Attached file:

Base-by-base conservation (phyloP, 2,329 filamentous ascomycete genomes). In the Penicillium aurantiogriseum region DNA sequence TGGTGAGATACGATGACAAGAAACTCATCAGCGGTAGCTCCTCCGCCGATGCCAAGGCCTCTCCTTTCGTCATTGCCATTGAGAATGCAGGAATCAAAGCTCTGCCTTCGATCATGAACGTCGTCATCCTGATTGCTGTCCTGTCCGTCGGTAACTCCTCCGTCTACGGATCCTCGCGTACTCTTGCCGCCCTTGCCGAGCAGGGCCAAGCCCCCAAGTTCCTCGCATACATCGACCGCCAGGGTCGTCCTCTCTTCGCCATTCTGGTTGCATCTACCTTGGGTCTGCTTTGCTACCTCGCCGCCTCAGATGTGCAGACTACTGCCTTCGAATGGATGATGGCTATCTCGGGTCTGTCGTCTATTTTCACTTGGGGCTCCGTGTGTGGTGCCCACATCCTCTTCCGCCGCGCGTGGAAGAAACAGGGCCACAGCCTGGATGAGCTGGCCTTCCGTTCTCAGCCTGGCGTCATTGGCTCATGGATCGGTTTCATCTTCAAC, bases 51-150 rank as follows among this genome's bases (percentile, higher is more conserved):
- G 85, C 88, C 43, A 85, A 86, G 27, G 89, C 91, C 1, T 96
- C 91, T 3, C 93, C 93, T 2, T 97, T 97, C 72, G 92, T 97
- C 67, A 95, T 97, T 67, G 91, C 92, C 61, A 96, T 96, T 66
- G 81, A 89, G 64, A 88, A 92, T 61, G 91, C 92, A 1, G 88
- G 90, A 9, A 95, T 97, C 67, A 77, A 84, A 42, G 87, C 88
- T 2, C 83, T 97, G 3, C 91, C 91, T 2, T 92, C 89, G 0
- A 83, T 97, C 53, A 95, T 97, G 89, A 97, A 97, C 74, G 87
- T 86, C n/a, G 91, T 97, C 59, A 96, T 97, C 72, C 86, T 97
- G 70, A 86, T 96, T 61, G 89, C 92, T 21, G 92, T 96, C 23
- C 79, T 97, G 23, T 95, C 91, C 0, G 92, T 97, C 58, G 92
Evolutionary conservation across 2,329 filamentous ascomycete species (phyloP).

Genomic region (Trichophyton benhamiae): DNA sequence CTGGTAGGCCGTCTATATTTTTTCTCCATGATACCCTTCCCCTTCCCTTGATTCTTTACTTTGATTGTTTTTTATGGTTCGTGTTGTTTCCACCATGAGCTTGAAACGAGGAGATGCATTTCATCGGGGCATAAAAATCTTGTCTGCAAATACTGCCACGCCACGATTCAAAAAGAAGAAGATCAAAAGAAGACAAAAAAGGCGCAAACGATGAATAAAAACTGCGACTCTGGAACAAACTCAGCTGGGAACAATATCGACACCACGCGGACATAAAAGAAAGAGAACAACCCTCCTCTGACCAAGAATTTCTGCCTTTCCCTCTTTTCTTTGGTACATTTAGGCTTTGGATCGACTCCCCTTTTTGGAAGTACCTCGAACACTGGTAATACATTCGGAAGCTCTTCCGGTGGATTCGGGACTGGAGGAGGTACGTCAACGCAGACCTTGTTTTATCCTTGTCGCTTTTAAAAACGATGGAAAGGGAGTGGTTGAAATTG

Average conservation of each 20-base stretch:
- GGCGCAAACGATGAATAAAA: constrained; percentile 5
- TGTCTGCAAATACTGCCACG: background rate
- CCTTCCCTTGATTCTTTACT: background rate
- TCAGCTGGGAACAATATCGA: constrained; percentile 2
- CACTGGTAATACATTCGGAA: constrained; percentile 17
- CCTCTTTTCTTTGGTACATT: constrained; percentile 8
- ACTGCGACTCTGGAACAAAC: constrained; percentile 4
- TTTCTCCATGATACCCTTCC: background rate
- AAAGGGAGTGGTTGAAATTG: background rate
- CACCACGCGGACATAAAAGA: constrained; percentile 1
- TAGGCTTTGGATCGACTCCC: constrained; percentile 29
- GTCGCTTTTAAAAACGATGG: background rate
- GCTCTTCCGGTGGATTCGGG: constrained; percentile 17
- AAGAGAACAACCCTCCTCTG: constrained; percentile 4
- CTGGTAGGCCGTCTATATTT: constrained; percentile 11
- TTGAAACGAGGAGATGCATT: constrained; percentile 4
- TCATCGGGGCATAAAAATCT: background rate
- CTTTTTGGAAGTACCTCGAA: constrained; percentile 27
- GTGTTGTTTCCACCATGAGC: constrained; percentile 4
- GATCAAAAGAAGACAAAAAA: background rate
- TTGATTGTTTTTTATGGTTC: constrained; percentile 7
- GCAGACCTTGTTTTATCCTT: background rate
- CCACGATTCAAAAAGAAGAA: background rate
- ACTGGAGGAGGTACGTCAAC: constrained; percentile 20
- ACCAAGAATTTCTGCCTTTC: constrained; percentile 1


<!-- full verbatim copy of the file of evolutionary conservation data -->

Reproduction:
Base-by-base conservation (phyloP, 2,329 filamentous ascomycete genomes). In the Penicillium aurantiogriseum region DNA sequence TGGTGAGATACGATGACAAGAAACTCATCAGCGGTAGCTCCTCCGCCGATGCCAAGGCCTCTCCTTTCGTCATTGCCATTGAGAATGCAGGAATCAAAGCTCTGCCTTCGATCATGAACGTCGTCATCCTGATTGCTGTCCTGTCCGTCGGTAACTCCTCCGTCTACGGATCCTCGCGTACTCTTGCCGCCCTTGCCGAGCAGGGCCAAGCCCCCAAGTTCCTCGCATACATCGACCGCCAGGGTCGTCCTCTCTTCGCCATTCTGGTTGCATCTACCTTGGGTCTGCTTTGCTACCTCGCCGCCTCAGATGTGCAGACTACTGCCTTCGAATGGATGATGGCTATCTCGGGTCTGTCGTCTATTTTCACTTGGGGCTCCGTGTGTGGTGCCCACATCCTCTTCCGCCGCGCGTGGAAGAAACAGGGCCACAGCCTGGATGAGCTGGCCTTCCGTTCTCAGCCTGGCGTCATTGGCTCATGGATCGGTTTCATCTTCAAC, bases 51-150 rank as follows among this genome's bases (percentile, higher is more conserved):
- G 85, C 88, C 43, A 85, A 86, G 27, G 89, C 91, C 1, T 96
- C 91, T 3, C 93, C 93, T 2, T 97, T 97, C 72, G 92, T 97
- C 67, A 95, T 97, T 67, G 91, C 92, C 61, A 96, T 96, T 66
- G 81, A 89, G 64, A 88, A 92, T 61, G 91, C 92, A 1, G 88
- G 90, A 9, A 95, T 97, C 67, A 77, A 84, A 42, G 87, C 88
- T 2, C 83, T 97, G 3, C 91, C 91, T 2, T 92, C 89, G 0
- A 83, T 97, C 53, A 95, T 97, G 89, A 97, A 97, C 74, G 87
- T 86, C n/a, G 91, T 97, C 59, A 96, T 97, C 72, C 86, T 97
- G 70, A 86, T 96, T 61, G 89, C 92, T 21, G 92, T 96, C 23
- C 79, T 97, G 23, T 95, C 91, C 0, G 92, T 97, C 58, G 92
Evolutionary conservation across 2,329 filamentous ascomycete species (phyloP).

Genomic region (Trichophyton benhamiae): DNA sequence CTGGTAGGCCGTCTATATTTTTTCTCCATGATACCCTTCCCCTTCCCTTGATTCTTTACTTTGATTGTTTTTTATGGTTCGTGTTGTTTCCACCATGAGCTTGAAACGAGGAGATGCATTTCATCGGGGCATAAAAATCTTGTCTGCAAATACTGCCACGCCACGATTCAAAAAGAAGAAGATCAAAAGAAGACAAAAAAGGCGCAAACGATGAATAAAAACTGCGACTCTGGAACAAACTCAGCTGGGAACAATATCGACACCACGCGGACATAAAAGAAAGAGAACAACCCTCCTCTGACCAAGAATTTCTGCCTTTCCCTCTTTTCTTTGGTACATTTAGGCTTTGGATCGACTCCCCTTTTTGGAAGTACCTCGAACACTGGTAATACATTCGGAAGCTCTTCCGGTGGATTCGGGACTGGAGGAGGTACGTCAACGCAGACCTTGTTTTATCCTTGTCGCTTTTAAAAACGATGGAAAGGGAGTGGTTGAAATTG

Average conservation of each 20-base stretch:
- GGCGCAAACGATGAATAAAA: constrained; percentile 5
- TGTCTGCAAATACTGCCACG: background rate
- CCTTCCCTTGATTCTTTACT: background rate
- TCAGCTGGGAACAATATCGA: constrained; percentile 2
- CACTGGTAATACATTCGGAA: constrained; percentile 17
- CCTCTTTTCTTTGGTACATT: constrained; percentile 8
- ACTGCGACTCTGGAACAAAC: constrained; percentile 4
- TTTCTCCATGATACCCTTCC: background rate
- AAAGGGAGTGGTTGAAATTG: background rate
- CACCACGCGGACATAAAAGA: constrained; percentile 1
- TAGGCTTTGGATCGACTCCC: constrained; percentile 29
- GTCGCTTTTAAAAACGATGG: background rate
- GCTCTTCCGGTGGATTCGGG: constrained; percentile 17
- AAGAGAACAACCCTCCTCTG: constrained; percentile 4
- CTGGTAGGCCGTCTATATTT: constrained; percentile 11
- TTGAAACGAGGAGATGCATT: constrained; percentile 4
- TCATCGGGGCATAAAAATCT: background rate
- CTTTTTGGAAGTACCTCGAA: constrained; percentile 27
- GTGTTGTTTCCACCATGAGC: constrained; percentile 4
- GATCAAAAGAAGACAAAAAA: background rate
- TTGATTGTTTTTTATGGTTC: constrained; percentile 7
- GCAGACCTTGTTTTATCCTT: background rate
- CCACGATTCAAAAAGAAGAA: background rate
- ACTGGAGGAGGTACGTCAAC: constrained; percentile 20
- ACCAAGAATTTCTGCCTTTC: constrained; percentile 1